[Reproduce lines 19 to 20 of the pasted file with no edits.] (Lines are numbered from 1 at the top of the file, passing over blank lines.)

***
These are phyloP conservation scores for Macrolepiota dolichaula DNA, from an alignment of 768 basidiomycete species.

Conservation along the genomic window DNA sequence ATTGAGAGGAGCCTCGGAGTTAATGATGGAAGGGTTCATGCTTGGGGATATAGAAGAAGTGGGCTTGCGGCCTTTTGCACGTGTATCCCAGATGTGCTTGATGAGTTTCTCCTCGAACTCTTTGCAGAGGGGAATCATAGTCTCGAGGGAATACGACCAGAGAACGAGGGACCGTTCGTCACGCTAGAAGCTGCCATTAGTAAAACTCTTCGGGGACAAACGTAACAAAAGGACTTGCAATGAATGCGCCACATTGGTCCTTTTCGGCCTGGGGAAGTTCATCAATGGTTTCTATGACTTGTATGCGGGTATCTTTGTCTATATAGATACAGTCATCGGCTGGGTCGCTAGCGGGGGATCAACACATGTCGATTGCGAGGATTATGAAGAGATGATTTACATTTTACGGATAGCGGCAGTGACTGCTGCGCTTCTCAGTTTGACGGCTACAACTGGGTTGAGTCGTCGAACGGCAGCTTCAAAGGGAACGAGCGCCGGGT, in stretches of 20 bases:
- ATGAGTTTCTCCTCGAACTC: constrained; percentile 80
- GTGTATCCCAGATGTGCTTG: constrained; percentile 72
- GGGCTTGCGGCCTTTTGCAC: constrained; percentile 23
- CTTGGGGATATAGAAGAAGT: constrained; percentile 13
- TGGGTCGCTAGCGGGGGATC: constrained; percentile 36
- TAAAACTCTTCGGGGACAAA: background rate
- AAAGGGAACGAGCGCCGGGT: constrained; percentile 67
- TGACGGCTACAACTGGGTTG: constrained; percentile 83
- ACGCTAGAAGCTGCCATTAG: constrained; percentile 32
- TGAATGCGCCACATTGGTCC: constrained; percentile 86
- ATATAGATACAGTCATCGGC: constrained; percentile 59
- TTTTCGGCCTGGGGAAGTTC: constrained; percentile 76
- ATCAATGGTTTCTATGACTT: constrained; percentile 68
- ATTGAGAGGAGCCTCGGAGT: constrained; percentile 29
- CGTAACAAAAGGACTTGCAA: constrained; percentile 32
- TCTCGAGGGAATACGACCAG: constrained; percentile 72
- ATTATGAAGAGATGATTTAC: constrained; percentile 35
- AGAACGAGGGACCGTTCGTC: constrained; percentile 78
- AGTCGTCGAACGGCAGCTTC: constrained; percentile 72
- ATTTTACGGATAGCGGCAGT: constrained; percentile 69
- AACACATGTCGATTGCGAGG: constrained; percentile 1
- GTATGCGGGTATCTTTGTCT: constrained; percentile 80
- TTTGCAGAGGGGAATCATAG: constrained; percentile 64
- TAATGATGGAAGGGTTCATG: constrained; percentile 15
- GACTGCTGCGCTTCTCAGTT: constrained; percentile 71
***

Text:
- ATTATGAAGAGATGATTTAC: constrained; percentile 35
- AGAACGAGGGACCGTTCGTC: constrained; percentile 78